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Mets’ conservative trade deadline approach failed to meet the moment – The Athletic

Mets’ conservative trade deadline approach failed to meet the moment - The Athletic
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If not now, when?

The Mets submitted an ultimately underwhelming haul in front of the trade deadline, eschewing a major move and opting instead for incremental additions in platoon DH Darin Ruf and middle reliever Mychal Givens. The next three months can be spent pondering if this was enough.

Ruf and Givens join Daniel Vogelbach and Tyler Naquin as the sum of the Mets’ additions. General manager Billy Eppler talked about the team growing its run differential while maintaining its cumulative World Series odds over the long term, as the Mets were steadfast in holding on to their prospects. It had grown clear over the last week that New York would not give up anyone in its top tier of prospects, a group of six players. Eppler said they ended up hanging on to their top 19 prospects.

“We were able to strengthen the club today and over the past couple weeks,” he said. “I feel good about how things transpired.”

That conservative approach, however, failed to recognize and reward the historical uniqueness of the Mets’ position. Without the best pitcher in baseball, the Mets traversed the season’s first four months to arrive at its final third in pristine form. Their 65-37 record through 102 games is the second-best in franchise history, behind only the 1986 machine. The last time a team from the National League East was better through 102 games was 2003, and the only National League franchise to better that mark in the last decade is the Dodgers.

With the exception of Jacob deGrom’s absence, they have experienced remarkably good health, with James McCann the only position player regular who’s missed more than a handful of games on the IL. This is not normal in Queens.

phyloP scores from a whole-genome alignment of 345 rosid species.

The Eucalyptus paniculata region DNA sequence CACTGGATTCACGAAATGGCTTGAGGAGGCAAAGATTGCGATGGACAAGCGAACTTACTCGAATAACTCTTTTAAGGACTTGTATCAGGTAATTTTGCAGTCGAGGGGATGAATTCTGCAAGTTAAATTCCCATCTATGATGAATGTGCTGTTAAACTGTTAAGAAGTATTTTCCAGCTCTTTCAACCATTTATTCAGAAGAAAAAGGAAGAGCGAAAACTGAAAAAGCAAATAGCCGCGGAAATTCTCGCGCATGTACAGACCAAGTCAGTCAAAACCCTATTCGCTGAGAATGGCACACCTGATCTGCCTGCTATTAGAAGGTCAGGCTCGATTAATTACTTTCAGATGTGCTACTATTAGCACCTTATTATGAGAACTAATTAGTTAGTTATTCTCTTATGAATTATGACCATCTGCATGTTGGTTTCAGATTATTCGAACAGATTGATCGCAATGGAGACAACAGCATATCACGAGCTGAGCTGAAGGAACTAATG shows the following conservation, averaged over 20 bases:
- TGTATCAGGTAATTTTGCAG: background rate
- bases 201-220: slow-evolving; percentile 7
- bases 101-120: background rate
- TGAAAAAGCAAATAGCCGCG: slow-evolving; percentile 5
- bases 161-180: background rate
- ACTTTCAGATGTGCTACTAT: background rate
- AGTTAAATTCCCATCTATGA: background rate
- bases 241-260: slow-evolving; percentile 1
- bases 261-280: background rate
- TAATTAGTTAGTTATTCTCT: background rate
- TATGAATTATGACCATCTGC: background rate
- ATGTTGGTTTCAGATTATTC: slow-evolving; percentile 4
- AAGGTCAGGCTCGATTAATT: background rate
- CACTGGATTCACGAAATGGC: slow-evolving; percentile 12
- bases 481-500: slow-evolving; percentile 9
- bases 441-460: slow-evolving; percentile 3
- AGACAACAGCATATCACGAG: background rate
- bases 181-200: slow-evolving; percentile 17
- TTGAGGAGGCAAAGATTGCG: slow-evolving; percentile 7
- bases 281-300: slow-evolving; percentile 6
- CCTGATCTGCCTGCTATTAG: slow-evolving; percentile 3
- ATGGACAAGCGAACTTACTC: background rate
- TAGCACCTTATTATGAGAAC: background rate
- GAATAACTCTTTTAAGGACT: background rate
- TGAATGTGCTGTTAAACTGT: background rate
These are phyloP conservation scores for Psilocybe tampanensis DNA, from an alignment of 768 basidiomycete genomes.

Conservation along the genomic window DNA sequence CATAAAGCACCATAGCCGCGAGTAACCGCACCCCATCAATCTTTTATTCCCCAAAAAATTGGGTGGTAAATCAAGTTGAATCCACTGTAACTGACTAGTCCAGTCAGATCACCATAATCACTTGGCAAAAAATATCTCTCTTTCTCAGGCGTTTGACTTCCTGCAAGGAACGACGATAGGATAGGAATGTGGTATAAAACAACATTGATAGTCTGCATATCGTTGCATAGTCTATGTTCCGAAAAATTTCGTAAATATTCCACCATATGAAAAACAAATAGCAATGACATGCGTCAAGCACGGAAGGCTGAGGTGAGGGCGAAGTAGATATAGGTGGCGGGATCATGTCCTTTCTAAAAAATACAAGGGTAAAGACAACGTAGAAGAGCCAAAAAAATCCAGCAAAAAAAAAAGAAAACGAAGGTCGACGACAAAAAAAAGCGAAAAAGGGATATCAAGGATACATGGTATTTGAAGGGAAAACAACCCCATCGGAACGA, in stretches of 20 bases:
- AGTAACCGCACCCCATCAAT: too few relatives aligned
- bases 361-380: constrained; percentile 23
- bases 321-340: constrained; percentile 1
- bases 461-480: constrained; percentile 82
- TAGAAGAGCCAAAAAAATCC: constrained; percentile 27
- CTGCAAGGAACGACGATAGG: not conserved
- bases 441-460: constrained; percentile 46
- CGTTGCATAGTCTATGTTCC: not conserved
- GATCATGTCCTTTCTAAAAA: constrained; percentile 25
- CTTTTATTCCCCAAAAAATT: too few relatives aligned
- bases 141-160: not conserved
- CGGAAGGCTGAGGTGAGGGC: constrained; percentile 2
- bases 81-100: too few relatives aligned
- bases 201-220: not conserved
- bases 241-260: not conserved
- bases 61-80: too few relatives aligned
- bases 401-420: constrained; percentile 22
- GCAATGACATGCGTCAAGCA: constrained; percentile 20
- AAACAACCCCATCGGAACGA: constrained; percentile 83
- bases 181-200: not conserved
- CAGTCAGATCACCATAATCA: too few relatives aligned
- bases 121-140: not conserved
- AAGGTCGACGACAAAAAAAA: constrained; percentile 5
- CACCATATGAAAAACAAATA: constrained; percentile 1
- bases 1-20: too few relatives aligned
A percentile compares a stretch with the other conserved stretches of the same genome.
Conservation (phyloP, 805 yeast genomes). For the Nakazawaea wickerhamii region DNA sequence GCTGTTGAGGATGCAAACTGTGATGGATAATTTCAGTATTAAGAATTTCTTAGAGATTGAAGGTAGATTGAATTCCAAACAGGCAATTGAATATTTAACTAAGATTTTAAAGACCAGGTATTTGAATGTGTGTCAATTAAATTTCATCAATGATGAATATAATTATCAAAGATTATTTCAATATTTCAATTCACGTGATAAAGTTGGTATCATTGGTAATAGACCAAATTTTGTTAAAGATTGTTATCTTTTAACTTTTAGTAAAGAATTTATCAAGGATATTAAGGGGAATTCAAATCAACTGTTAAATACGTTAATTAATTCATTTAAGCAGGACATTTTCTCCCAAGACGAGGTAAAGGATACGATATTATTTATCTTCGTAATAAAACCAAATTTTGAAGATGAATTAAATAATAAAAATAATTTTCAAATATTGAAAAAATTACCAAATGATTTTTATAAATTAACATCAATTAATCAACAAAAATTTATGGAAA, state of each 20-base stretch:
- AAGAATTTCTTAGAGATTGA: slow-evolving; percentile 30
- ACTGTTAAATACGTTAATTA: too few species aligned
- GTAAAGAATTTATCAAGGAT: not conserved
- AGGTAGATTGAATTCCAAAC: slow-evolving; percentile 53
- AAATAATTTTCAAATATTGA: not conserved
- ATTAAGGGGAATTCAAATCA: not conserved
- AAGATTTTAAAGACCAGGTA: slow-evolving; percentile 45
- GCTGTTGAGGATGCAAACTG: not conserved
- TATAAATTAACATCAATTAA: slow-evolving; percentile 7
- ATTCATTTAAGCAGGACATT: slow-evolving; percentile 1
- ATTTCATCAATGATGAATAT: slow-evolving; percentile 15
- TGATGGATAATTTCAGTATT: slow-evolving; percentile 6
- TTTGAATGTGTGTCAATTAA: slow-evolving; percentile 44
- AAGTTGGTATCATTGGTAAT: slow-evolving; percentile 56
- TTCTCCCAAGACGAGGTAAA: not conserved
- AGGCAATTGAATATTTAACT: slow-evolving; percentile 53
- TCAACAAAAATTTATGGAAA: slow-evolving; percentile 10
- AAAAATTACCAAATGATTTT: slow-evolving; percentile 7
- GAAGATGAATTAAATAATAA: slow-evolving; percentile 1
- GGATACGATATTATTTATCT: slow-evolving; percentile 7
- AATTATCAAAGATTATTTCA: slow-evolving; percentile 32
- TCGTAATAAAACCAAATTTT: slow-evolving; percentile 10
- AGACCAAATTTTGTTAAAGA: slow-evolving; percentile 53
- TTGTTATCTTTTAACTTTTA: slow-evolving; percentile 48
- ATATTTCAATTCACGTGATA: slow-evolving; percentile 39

New York has thus positioned itself in 2022 not merely to break its six-season drought without postseason baseball or a seven-year one without a division title. The Mets are legitimate championship contenders, as capable as any team in baseball of ending the month of October by hoisting a trophy.

Devoted readers here, and maybe even some casual ones, will know that hasn’t happened in the last 35 autumns.

Since the day he was introduced as general manager in November, Eppler has spoken about maximizing the club’s collective World Series odds over a span of several years. He reiterated that stance Tuesday, talking about the Mets’ forecasts and predictive models and “(trying) to do everything in service to that kind of sustainability.”

He did the math Tuesday, saying sustainability is undercut when you subtract one to 1.5 percent from your World Series odds each year over the next several to add a percent this year. Everything the Mets contemplated but didn’t do Tuesday, he said, “just took too much of that future away.”

But the math has to align with the context: You’ll pay more for an umbrella if it’s raining right now. There are avenues to recouping future value traded away, especially when you have access to Steve Cohen’s wallet. And there’s no guarantee, and maybe no probability, that the position the Mets have dragged themselves to this season can be established next year and beyond.

Health is a perennial question mark; you capitalize when it breaks your way like this. And while brighter than usual, the Mets’ future is blurry. The large majority of their pitching staff, as well as their leadoff hitter, is set to hit free agency. Even with all those top prospects, they lack ready-made replacements for what they may lose this winter.

In a sport of uncertainty, the Mets could at least claim this about their present: Max Scherzer started Monday night, and deGrom started Tuesday night. That may never happen in a different season, and thus it sure feels appropriate to maximize 2022’s specific World Series odds.

To claim that the Mets are better than they were a fortnight ago, as Eppler did, is accurate but facile. Every contending team is better than it was two weeks ago, and it’s the differences in magnitude that matter. Atlanta is better. Philadelphia is better. Milwaukee is better. San Diego is a helluva lot better. These are all potential postseason opponents for the Mets.

According to multiple industry sources, the Mets appeared spooked by what happened last summer, when they traded Pete Crow-Armstrong only to see him blossom into one of the game’s best prospects. Allowing that experience to influence their decisions this week would misunderstand the competitive contexts. On deadline day last season, the Mets were eight games over .500 with a plus-three run differential. They had just learned they were losing deGrom for an extended period of time. This year, they’re 28 games over with a plus-102 differential, getting deGrom back.

This was the year to be aggressive. This was the year to trade one of your 19 best prospects for a left-handed reliever, to trade even one of the top tier for an impact everyday player. This was the year to steal a little from future World Series odds to maximize them now.

If not now, when?

 (Photo of Mychal Givens in April: Charles LeClaire / USA Today)


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